interventions, prior transvaginal surgery, or pelvic radiation therapy. On physical exam, she showed evidence of urethral hypermobility, a positive cough stress test, and no evidence of pelvic organ prolapse (POP). After a discussion of potential management options, she preferred an autologous urethral sling, citing concerns about synthetic materials, and did not want an intra-abdominal portion of the procedure. Thus, following a thorough discussion about treatment options, the patient chose to pursue a transobturator approach to autologous urethral sling placement. Following induction of general anesthesia and administration of perioperative antibiotics, the patient was positioned in the dorsolithotomy position. A sterile Foley catheter was placed to completely drain the bladder, and a weighted vaginal retractor was used. Following this, injectable normal saline was utilized for hydrodissection of the anterior vaginal wall, and a midline incision was made. A combination of blunt and sharp bilateral dissection was carried out to the obturator foramen. The distance between the obturator foramen was measured to guide fascial harvest. Next, attention was turned to the abdomen, and a roughly 4-cm transverse abdominal incision was made. Dissection then exposed the anterior rectus fascia. An approximately 7×1-cm strip of rectus fascia (variation based on previous measurement) was marked, and two stay sutures (Vicryl) were placed bilaterally at the lateral aspect of the intended fascial sling. The sling was then harvested using a combination of blunt and electrocautery dissection. Hemostasis was obtained and the anterior rectus fascia reapproximated. In the remainder of the pelvic portion of the procedure, a small incision was made bilaterally over the medial aspect of the obturator foramen and dissection carried to the foramen. A reusable trocar was passed twice through each obturator foramen and the stay sutures retracted through the incision. Notably, an intentional 1-cm bridge (superior to inferior) was left at the level of the obturator foramen between the two stay sutures. This process was then repeated on the contralateral side and the sling secured to the periurethral tissue proximally and distally with interrupted sutures to ensure a flat, broadbased sling. We then ensured appropriate tensioning of the fascial sling as the stay sutures were tied. The stay sutures were then cut at the skin level and the skin incisions closed. The anterior vaginal wall and abdominal skin incisions were then reapproximated. A vaginal packing was used and removed when the patient was ready to ambulate. During the procedure, we used neuromuscular blockade via anesthesiology, as well as injectable local anesthesia to aid in postoperative pain control. Prior to hospital discharge, a postvoid residual was obtained via ultrasound to ensure adequate bladder emptying.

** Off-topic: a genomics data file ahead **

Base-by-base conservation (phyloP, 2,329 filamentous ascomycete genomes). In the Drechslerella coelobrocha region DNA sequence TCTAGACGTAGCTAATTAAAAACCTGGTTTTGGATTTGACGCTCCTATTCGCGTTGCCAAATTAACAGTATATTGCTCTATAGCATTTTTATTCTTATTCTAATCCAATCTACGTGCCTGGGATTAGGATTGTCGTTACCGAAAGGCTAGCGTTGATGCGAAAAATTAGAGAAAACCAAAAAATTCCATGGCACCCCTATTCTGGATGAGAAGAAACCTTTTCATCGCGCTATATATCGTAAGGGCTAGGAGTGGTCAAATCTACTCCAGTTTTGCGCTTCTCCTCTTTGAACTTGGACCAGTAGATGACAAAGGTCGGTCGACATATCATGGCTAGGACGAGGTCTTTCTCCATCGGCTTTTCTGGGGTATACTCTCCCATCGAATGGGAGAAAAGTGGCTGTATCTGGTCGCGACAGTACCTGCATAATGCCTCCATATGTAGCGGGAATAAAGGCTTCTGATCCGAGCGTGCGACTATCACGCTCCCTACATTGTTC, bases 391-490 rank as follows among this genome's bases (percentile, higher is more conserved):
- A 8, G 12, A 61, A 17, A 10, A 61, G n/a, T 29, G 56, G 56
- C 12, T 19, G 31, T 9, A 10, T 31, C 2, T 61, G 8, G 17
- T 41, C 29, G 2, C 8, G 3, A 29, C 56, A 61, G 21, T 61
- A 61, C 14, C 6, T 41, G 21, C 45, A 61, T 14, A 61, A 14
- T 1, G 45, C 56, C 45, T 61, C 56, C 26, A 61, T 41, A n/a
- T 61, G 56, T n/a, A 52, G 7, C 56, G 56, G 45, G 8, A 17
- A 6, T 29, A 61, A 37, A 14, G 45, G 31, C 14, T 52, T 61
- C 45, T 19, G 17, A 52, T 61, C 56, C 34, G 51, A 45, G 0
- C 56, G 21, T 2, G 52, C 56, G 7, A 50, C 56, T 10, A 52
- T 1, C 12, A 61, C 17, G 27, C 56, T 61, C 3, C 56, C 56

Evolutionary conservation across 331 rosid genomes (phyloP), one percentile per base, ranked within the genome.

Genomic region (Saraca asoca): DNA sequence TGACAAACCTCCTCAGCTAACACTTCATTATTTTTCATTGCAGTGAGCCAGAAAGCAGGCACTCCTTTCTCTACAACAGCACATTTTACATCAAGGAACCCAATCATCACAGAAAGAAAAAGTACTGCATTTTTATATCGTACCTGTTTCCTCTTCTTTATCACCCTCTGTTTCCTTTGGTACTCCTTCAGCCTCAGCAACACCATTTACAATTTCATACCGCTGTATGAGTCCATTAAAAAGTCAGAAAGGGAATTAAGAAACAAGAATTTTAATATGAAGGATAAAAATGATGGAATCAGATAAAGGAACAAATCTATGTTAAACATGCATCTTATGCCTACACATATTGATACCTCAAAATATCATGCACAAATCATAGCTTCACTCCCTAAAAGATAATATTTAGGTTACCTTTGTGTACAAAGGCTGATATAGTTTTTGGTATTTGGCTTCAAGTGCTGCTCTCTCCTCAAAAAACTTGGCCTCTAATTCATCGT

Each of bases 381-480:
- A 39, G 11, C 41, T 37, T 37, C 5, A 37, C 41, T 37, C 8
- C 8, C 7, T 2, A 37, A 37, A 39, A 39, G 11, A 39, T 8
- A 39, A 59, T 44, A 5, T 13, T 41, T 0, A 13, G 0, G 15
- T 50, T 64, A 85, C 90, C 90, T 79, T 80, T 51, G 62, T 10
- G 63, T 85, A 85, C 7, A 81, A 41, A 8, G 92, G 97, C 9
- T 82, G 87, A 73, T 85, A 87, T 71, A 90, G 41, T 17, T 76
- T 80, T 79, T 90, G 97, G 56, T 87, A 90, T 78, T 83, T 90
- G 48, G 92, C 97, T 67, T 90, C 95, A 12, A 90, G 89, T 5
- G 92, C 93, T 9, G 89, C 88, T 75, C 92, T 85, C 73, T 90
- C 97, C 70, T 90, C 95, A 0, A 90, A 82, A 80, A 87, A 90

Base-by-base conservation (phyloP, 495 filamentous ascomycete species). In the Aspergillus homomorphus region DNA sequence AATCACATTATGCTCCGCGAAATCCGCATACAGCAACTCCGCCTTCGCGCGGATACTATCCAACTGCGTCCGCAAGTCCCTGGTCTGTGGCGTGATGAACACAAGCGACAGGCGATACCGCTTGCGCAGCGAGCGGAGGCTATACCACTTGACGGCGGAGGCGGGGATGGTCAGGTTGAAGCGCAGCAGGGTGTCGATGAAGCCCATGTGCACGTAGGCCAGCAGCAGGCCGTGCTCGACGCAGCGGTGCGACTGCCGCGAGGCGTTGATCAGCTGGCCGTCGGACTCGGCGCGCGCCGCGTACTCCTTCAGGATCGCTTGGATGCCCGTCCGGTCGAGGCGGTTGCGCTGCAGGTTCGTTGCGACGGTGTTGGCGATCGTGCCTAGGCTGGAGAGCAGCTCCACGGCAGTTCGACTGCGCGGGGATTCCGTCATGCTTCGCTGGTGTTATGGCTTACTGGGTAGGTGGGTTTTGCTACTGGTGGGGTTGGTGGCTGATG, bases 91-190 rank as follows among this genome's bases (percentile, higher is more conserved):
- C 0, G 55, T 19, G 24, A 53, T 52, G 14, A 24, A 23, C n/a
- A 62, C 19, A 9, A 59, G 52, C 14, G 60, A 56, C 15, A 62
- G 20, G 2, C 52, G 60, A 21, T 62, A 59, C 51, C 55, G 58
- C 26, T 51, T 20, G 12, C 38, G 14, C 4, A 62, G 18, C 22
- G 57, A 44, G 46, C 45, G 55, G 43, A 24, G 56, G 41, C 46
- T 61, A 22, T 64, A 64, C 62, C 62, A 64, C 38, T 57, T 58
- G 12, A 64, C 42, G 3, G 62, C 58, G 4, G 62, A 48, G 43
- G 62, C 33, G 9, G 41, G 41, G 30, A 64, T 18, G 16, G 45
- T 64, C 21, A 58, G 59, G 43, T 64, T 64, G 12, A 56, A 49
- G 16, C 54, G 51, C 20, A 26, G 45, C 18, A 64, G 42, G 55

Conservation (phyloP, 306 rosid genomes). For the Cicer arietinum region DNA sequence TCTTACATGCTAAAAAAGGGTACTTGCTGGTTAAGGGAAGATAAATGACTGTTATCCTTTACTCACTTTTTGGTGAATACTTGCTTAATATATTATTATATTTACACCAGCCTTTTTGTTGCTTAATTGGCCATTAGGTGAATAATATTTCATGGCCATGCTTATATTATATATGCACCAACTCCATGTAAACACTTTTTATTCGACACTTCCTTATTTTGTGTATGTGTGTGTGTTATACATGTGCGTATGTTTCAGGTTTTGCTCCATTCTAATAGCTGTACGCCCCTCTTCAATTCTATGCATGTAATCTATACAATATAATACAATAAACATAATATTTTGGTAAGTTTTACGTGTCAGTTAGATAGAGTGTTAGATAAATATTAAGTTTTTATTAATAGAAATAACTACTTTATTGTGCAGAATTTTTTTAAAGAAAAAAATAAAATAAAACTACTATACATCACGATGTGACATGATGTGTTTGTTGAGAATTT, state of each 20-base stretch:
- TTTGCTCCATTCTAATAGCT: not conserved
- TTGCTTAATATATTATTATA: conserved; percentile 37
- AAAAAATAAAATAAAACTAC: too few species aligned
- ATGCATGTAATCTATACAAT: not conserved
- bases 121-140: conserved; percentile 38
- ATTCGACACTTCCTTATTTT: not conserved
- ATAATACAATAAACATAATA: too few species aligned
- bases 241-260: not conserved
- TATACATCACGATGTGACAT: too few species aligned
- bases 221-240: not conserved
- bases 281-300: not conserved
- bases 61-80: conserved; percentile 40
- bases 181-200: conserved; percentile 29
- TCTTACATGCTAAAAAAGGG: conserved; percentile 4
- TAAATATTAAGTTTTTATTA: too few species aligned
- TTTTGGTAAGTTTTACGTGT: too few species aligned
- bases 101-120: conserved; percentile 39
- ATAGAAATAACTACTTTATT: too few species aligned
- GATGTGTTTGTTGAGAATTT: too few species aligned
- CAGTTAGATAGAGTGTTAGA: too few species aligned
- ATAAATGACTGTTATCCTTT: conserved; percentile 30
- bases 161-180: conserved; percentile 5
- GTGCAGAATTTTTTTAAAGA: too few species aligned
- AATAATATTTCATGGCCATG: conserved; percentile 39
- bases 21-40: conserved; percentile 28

Results Preoperatively, the patient had a 24-h pad weight of 42.9 g. Her postoperative course was uncomplicated, and she spontaneously emptied her bladder with a voided volume of 679 cc and postvoid residual measured by ultrasound of 13 cc. At the 3-month follow-up, she had no incontinence and required no pads.

Conclusion To our knowledge, this represents the first report of a transobturator approach to autologous sling placement. These results demonstrate that a transobturator approach to autologous urethral sling placement is technically feasible. However, longer follow-up and larger case series will be needed to validate this finding and further evaluate clinical efficacy.

Consent Written informed consent was obtained from the patient for publication of this video article and any accompanying images. Conflicts of interest None.

References 1. Fultz NH, Burgio K, Diokno AC, Kinchen KS, Obenchain R, Bump RC (2003) Burden of stress urinary incontinence for communitydwelling women. Am J Obstet Gynecol 189(5):1275–1282 2. Coyne KS, Kvasz M, Ireland AM, Milsom I, Kopp ZS, Chapple CR (2012) Urinary incontinence and its relationship to mental health and health-related quality of life in men and women in Sweden, the United Kingdom, and the United States. Eur Urol 61(1):88–95. doi:10.1016/j. eururo.2011.07.049 3. Chughtai BI, Elterman DS, Vertosick E, Maschino A, Eastham JA, Sandhu JS (2013) Midurethral sling is the dominant procedure for female stress urinary incontinence: analysis of case logs from certifying American Urologists. Urology 82(6):1267–1271. doi:10. 1016/j.urology.2013.07.040 4. Amundsen CL, Flynn BJ, Webster GD (2003) Urethral erosion after synthetic and nonsynthetic pubovaginal slings: differences in management and continence outcome. J Urol 170(1):134–137. doi:10.1097/, discussion 137 5. Ogah J, Cody JD, Rogerson L (2009) Minimally invasive synthetic suburethral sling operations for stress urinary incontinence in women. Cochrane Database Syst Rev 4, CD006375. doi:10.1002/14651858. CD006375.pub2 6. Brubaker L, Norton PA, Albo ME, Chai TC, Dandreo KJ, Lloyd KL, Lowder JL, Sirls LT, Lemack GE, Arisco AM, Xu Y, Kusek JW (2011) Adverse events over two years after retropubic or transobturator midurethral sling surgery: findings from the Trial of Midurethral Slings (TOMUS) study. Am J Obstet Gynecol 205(5):498.e1– 498.e6. doi:10.1016/j.ajog.2011.07.011

Autologous transobturator midurethral sling placement: a novel outpatient procedure for female stress urinary incontinence.

We present a novel outpatient transobturator autologous rectus fascia midurethral sling procedure...
96KB Sizes 0 Downloads 3 Views